Posted by – Dale Mathes, Code Enforcement Officer
Hoarding has become a hot topic. It is the subject of at least two cable TV shows where professionals team up with friends and relatives of a hoarder to try to help them. However, in real life it takes more than friendly persuasion and an hour of TV time to solve the problem.
Hoarding is not laziness or packrat-type behavior. Instead, it is a type of obsessive compulsive disorder that results in people acquiring a large assortment of items and failing to discard what is actually useless or of little value. Their living spaces then become so cluttered that they can’t be used for their intended purposes.
Unfortunately, there are times when hoarders become a neighborhood problem, particularly when the collection of “stuff” spills over from the inside to the outside of their home. Often the Code Enforcement Division is called upon to remedy the problem. Realizing that the situation involves behaviors that the hoarder often cannot control, we take a slow and even response to attempt to convince the person to clean up their property.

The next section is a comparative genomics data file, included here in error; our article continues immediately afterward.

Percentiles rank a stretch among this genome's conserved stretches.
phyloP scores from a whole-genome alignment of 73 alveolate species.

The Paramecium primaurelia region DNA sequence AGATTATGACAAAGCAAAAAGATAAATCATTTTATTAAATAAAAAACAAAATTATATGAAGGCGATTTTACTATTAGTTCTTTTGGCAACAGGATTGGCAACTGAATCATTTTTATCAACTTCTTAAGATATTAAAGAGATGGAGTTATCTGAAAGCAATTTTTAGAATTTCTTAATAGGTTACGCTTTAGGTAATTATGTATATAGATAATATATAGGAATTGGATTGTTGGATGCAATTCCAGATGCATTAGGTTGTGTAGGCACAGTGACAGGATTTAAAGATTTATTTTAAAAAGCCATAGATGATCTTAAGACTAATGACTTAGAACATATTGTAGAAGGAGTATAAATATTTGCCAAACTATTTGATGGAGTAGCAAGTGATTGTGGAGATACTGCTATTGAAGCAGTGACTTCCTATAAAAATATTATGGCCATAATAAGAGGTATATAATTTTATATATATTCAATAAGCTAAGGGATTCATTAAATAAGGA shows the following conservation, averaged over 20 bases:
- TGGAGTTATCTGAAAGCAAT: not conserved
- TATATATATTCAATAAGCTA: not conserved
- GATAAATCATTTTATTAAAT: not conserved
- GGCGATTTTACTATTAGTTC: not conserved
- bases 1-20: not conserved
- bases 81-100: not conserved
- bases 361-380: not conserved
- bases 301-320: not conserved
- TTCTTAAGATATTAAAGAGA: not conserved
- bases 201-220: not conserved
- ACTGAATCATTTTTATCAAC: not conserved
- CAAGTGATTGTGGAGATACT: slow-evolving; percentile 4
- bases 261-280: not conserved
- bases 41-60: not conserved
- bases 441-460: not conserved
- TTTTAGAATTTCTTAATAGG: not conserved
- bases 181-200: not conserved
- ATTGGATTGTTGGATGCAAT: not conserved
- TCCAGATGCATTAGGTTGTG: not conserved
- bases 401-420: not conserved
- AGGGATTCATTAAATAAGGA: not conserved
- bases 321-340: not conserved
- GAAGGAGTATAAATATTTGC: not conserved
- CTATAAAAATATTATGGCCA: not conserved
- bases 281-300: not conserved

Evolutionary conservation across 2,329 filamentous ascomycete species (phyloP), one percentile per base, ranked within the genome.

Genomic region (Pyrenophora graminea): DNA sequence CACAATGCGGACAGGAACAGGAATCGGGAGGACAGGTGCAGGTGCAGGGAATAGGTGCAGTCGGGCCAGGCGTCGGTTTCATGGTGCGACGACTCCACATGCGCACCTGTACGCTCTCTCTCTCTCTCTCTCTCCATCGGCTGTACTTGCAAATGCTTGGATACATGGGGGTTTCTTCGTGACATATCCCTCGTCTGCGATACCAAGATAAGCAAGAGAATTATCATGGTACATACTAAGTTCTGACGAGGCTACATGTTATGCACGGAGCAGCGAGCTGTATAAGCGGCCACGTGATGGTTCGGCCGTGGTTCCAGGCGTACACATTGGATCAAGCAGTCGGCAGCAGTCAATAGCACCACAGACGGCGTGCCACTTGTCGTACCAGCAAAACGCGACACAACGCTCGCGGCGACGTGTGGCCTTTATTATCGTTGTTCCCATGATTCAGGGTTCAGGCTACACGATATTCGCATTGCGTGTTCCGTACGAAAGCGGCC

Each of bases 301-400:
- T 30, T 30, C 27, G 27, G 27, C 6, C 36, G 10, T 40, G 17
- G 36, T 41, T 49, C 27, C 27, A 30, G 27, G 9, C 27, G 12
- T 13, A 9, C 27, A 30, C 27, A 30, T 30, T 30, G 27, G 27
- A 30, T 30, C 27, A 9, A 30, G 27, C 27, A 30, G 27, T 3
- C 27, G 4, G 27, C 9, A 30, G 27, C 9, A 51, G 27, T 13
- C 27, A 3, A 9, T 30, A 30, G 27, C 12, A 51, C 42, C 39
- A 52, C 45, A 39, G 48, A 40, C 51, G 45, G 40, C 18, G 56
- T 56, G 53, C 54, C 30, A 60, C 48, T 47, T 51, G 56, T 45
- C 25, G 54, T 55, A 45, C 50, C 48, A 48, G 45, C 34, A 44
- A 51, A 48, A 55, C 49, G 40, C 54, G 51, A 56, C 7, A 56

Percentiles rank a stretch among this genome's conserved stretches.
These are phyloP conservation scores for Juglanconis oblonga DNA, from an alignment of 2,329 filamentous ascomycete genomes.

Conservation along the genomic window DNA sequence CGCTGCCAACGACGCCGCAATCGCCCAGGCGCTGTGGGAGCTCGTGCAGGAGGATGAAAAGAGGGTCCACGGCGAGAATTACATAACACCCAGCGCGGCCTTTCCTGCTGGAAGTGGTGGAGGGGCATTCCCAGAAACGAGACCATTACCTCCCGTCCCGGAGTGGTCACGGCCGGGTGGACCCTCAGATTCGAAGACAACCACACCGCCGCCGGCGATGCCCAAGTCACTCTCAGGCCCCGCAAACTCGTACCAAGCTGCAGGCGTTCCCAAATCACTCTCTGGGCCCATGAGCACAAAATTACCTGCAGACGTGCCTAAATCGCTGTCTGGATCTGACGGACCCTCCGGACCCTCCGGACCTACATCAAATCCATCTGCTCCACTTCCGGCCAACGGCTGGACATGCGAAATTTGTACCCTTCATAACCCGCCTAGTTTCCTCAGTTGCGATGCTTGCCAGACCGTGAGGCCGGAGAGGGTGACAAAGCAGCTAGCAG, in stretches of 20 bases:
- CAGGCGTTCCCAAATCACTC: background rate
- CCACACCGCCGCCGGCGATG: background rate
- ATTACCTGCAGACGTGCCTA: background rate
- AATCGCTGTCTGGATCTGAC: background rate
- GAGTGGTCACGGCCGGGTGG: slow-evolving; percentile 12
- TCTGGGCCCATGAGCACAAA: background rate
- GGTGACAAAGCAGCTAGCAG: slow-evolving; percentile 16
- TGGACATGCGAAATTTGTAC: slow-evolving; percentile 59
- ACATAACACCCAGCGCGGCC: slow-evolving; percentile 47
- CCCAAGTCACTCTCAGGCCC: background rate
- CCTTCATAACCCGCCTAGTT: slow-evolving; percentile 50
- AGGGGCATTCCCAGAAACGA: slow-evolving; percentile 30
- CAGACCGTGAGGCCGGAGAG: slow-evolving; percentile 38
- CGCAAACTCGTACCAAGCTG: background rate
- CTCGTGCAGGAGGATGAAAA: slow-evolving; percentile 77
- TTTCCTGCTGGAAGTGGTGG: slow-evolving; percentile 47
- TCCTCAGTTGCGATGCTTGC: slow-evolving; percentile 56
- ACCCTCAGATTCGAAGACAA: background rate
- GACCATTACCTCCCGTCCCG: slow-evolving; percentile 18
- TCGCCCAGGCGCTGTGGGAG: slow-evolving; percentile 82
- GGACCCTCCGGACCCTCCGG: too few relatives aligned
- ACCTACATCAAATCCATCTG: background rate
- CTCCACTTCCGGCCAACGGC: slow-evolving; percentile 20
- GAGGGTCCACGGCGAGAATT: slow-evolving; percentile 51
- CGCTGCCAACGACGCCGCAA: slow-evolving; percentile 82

Sometimes this is not enough and we must take the next steps involving tickets, court appearances, and even court ordered clean ups. This approach is always a last result as it is very costly for the City and causes emotional distress for the hoarder. Unfortunately, within the last five years, several properties in Auburn Hills have been ordered by the Court to be picked up. Multiple commercial dumpsters filled with debris have been removed from at least three locations during that time.
Hoarding is a serious, personal problem for a small segment of the population. When their disorder becomes a problem affecting the entire neighborhood, we are called upon to handle the situation. We do not do it for entertainment in front of the TV cameras, but for the good of the community.